The Abbot Orsini wrote: “In the year 911, the City of Chartres was miraculously delivered from the siege laid to it by Rollo or Raoul, Duke of the Normans; for as he was on the point of taking the City, Gaucelin, the forty-seventh Bishop of Chartres, mounted on the top of the ramparts, holding a relic of Our Lady as an ensign, which struck such terror in the camp, that all retreated in disorder; in memory of this fact, the meadows of the gate of Drouaise, are called, to this day, the meadows of the fugitives (des Recules).”
The Statue is kept in the Crypt of Chartres Cathedral, hence the name.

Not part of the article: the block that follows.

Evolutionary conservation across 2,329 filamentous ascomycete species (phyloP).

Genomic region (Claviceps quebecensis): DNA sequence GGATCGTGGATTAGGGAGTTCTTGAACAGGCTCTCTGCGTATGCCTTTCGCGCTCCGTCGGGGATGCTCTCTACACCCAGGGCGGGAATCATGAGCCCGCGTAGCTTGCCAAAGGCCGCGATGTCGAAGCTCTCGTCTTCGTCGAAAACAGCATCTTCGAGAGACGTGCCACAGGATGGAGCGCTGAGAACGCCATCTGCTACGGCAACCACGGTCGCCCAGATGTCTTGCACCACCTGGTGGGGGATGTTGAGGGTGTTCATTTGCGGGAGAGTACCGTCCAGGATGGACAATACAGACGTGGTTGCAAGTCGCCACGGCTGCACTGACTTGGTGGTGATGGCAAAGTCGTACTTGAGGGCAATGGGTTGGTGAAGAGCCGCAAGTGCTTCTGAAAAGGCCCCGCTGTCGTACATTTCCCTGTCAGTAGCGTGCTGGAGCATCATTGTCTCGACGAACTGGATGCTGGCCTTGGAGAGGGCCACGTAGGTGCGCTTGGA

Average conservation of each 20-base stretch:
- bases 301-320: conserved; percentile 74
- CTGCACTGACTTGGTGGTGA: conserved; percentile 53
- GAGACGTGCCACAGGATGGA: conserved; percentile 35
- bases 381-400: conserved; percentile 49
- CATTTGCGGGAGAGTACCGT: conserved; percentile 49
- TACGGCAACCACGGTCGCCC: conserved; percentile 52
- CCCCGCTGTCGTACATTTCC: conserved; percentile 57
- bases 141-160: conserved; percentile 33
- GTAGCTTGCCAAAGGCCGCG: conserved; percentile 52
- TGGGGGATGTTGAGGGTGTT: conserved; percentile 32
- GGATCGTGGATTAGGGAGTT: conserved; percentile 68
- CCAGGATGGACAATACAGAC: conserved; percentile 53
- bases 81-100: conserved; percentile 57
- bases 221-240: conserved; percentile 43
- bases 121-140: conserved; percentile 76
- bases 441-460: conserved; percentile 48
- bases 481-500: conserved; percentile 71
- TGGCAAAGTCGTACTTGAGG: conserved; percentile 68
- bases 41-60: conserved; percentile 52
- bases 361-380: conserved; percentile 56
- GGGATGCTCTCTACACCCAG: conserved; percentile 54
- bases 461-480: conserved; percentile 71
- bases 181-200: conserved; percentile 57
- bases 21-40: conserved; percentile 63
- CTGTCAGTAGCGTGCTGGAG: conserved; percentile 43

Due to the circumstances of its geographic location, the City of Chartres was subject to Viking raids during the 9th and 10th centuries. In the year 858, the City was sacked and burned. Early in the 10th century, a Viking chieftain (later known as Normans, having founded Normandy) named Rollo came to power and he led an army of a few thousand Vikings, against Chartres in the spring of the year 911. Chartres was surrounded by a strong wall, which held the Vikings in check, so the Vikings were forced to lay siege to the City, his men spoiling the surrounding countryside as the days progressed. Eventually Duke Robert and Duke Richard, assembled an army south of Chartres to oppose the fierce Vikings. The relieving force was made up, mainly of Burgundians and Franks and they hoped they were strong enough to attack and drive off the Vikings, as the inhabitants of Chartres continued to resist. They finally attacked the Vikings on 20 July 20 911, before the walls of Chartres. When the Franks and Burgundians advanced, Rollo had his army drawn up in a concave pattern which pressed hard against the centre of the opposing army. Huge, berserk Vikings smote the French line and Duke Richard, under great pressure, began to slowly give ground, which would mean the collapse of his army. Rollo was fighting valiantly, certain he was about to vanquish his enemy, when suddenly Bishop Gaucelin, who led the defence of Chartres, sallied forth from the gates of Chartres surrounded by the steel clad defenders of the City. Unmistakable in his Episcopal mitre, holding aloft the Tunic of the Blessed Virgin Mary, a Relic then kept at Chartres, the defenders of the city fell upon the Vikings with sword and spear. The Vikings, caught between the enemy forces, retreated in defeat.